In a statement made by Kennedy on July 25, 1969, he said that he had enlisted the help of his cousins to search for Kopechne’s body. “Instead of looking directly for a telephone number after lying exhausted in the grass for an undetermined time, walked back to the cottage where the party was being held and requested the help of two friends, my cousin Joseph Gargan and Paul Markham, and directed them to return immediately to the scene with me,” he said. “This was some time after midnight – in order to undertake a new effort to dive.”
Kennedy urged Gargan and Markham not to tell the other partygoers about the accident. “I felt strongly that if these girls were notified that an accident had taken place and Mary Jo had, in fact, drowned, that it would only be a matter of seconds before all of those girls, who were long and dear friends of Mary Jo’s, would go to the scene of the accident and enter the water with, I felt, a good chance that some serious mishap might have occurred to any one of them,” he told author Leo Damore.
4. Her Death Was Ruled An ‘Accidental Drowning’ By Medical Examiner Dr. Donald R. Mills
Dr. Donald R. Mills, the county’s associate medical examiner, performed the autopsy on Kopechne. He ruled the death as an accidental drowning, and believes that she could not have been saved, even if Kennedy had immediately notified the police. “[She] was the most drowned person I’ve ever seen,” he told the New York Times. He said her lungs must have been full of water because when he made “just light pressure on the chest wall … water would simply pour out of the nose and mouth.”
Mills initially told Time Magazine that Kopechne died anywhere from five to eight hours before he looked at her body, which was around 9:30 a.m. This was at odds with Kennedy’s account that they left the party at 11:15 p.m. the night before. However, Dr. Mills changed his stance at the inquest, stating that Kopechne had been dead “six or more hours,” with no outside time limit for the moment of her death.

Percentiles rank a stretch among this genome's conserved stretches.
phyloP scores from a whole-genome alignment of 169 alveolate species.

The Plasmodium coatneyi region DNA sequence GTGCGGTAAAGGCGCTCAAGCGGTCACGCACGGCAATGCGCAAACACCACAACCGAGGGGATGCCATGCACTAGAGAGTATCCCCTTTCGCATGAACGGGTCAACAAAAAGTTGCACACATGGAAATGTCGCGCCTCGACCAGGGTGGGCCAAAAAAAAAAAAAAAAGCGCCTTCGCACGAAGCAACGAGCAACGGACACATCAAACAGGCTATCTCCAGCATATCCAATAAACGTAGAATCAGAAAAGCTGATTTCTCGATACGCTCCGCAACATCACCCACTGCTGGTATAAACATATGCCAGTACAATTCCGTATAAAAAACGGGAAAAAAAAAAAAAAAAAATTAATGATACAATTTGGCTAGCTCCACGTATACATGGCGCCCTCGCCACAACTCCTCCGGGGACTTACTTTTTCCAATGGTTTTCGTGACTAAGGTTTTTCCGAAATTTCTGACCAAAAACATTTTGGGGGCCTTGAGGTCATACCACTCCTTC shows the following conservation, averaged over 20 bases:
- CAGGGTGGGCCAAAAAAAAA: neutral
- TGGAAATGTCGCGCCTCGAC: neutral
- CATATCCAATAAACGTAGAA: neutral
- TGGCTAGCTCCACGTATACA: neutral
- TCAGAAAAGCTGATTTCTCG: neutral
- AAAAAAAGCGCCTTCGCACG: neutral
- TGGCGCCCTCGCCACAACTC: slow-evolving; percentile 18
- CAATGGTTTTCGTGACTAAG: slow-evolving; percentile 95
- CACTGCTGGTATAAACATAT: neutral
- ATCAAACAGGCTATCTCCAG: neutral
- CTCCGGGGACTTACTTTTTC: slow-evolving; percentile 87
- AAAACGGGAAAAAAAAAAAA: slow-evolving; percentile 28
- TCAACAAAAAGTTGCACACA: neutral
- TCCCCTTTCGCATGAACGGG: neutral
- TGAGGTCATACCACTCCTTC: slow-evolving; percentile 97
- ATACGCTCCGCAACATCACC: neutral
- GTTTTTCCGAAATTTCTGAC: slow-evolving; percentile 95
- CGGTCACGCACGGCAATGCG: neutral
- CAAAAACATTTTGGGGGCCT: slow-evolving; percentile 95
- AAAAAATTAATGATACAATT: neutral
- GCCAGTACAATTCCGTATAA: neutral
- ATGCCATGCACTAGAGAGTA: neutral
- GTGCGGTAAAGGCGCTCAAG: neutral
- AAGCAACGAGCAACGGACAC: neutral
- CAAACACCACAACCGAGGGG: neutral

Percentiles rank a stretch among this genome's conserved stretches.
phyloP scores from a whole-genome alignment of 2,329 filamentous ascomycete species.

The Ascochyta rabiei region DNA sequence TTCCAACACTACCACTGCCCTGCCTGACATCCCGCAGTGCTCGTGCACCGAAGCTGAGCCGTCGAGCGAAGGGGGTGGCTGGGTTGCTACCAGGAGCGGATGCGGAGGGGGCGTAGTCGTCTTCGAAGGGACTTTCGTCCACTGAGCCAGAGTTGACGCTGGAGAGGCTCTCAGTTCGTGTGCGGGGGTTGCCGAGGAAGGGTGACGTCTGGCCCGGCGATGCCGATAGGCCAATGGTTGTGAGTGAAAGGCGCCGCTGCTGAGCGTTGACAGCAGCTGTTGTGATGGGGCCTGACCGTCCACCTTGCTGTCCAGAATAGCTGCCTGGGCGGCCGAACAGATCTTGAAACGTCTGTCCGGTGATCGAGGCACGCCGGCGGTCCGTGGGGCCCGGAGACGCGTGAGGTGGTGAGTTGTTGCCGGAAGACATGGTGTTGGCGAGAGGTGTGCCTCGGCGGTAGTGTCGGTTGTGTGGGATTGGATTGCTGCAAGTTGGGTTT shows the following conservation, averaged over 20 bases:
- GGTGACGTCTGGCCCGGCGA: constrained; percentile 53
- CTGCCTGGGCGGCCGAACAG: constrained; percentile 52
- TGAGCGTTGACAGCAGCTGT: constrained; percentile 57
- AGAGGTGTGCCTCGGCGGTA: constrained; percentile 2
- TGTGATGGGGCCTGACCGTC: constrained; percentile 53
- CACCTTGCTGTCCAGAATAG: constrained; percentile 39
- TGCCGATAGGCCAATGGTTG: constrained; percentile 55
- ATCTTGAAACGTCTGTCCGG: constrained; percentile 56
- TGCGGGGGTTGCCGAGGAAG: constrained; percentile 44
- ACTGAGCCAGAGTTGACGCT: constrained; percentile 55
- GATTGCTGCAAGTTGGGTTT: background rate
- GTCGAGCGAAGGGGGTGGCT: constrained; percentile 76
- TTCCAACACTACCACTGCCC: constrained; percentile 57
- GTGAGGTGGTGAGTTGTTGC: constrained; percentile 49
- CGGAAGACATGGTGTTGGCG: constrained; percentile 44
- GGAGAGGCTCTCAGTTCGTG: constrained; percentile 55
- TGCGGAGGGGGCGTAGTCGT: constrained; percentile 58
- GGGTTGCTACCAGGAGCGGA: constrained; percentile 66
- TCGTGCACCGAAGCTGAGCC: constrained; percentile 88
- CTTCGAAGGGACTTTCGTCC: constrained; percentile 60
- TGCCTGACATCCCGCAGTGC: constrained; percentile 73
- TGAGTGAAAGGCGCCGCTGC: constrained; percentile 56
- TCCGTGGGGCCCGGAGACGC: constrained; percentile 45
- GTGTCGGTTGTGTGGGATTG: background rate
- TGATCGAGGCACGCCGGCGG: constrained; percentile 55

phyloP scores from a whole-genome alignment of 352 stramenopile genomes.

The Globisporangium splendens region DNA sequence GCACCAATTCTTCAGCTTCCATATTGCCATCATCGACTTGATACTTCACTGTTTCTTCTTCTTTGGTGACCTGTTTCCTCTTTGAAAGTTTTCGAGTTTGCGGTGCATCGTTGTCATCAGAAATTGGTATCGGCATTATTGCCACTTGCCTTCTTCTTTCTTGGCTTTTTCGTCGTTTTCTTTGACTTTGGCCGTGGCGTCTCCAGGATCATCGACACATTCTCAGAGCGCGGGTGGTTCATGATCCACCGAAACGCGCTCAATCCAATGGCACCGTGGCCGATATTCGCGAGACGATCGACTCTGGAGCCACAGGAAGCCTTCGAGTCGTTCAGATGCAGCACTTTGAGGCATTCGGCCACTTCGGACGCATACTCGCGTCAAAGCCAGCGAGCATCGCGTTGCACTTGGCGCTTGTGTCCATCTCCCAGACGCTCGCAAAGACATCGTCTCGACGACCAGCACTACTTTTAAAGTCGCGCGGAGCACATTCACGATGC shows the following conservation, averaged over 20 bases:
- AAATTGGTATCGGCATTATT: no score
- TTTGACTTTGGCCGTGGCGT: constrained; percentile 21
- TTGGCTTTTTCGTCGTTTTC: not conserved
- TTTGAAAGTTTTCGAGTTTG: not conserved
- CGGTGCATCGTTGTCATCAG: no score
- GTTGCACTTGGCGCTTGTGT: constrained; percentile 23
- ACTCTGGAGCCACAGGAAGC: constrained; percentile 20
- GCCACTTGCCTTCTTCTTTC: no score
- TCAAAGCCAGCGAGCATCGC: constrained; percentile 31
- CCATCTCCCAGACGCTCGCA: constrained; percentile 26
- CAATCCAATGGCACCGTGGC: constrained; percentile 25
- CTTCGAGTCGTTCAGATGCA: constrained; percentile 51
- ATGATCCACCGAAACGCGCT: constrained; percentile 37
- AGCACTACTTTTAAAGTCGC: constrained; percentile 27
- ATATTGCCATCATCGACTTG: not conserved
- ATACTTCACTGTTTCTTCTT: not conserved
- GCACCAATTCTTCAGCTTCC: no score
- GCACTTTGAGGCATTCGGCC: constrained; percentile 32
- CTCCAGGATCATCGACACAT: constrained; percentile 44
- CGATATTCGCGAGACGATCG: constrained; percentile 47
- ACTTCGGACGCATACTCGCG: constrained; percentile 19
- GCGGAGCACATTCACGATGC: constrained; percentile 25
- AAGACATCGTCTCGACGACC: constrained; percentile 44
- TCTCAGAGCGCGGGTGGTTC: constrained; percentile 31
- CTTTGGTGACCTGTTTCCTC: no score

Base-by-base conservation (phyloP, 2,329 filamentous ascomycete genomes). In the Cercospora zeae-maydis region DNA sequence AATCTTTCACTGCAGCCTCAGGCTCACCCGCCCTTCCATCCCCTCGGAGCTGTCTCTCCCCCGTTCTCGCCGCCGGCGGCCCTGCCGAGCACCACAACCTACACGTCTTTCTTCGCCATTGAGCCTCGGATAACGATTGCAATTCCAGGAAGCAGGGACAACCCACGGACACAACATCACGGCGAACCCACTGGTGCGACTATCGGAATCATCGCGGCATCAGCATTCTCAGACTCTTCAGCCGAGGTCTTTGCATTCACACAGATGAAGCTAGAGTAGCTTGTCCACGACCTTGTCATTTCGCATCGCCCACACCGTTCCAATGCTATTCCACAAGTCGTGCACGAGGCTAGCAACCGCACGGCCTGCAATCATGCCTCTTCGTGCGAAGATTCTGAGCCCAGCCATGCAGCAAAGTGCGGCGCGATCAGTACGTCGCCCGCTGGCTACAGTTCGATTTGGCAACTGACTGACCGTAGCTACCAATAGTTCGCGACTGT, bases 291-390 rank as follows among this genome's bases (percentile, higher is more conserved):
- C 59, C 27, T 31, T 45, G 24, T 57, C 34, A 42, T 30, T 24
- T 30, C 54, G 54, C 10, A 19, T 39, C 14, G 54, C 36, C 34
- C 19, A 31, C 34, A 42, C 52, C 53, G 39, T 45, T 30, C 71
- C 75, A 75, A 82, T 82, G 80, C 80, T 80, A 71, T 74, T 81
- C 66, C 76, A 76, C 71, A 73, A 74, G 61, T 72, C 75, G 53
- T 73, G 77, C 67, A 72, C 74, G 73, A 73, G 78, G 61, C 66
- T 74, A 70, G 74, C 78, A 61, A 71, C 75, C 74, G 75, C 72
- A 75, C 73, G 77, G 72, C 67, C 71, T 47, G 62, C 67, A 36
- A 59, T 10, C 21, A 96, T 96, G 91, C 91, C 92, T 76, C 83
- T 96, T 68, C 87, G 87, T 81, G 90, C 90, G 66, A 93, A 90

Massachusetts State Police claim that an analysis of Kopechne’s blood showed the alcoholic content at nine‐tenths of 1 per cent, which is the equivalent of 3½ to 5 ounces of 80-to-90 proof liquor. This information suggests that Kopechne was one of the heaviest drinkers at the Lawrence Cottage that night.
5. An Official Autopsy on Kopechne Was Never Performed
Dr. Mills never ordered an autopsy on Kopechne because he was satisfied that her cause of death was drowning. He also said that he got no encouragement from the district attorney’s office to order one. As a result, there are some who have speculated that there’s more to Kopechne’s death that meets the eye. John N. Farrar, the captain of the Edgartown Fire Department’s Scuba Search and Rescue Division, said that he found Kopechne with her “head cocked back, face pressed into the foot well, hand holding onto the front edge of the back seat.”
By holding herself in such a position, Farrar believes that she was attempting to get to the remaining air in the car. “It looked as if she were holding herself up to get a last breath of air. It was a consciously assumed position,” he said during the inquest. “She didn’t drown. She died of suffocation in her own air void. It took her at least three or four hours to die. I could have had her out of that car twenty-five minutes after I got the call. But he didn’t call.”
Kopechne’s undertaker Eugene Frieh was also surprised by how little water was in her lungs. “[She] produced some water flow, water and foam, mostly foam,” he recalled. “Very little water was expelled from the lungs. I raised my eyebrows because I expected much more water.” Medscape reports that subsequent efforts to exhume Kopechne’s remains for postmortem examination have been denied.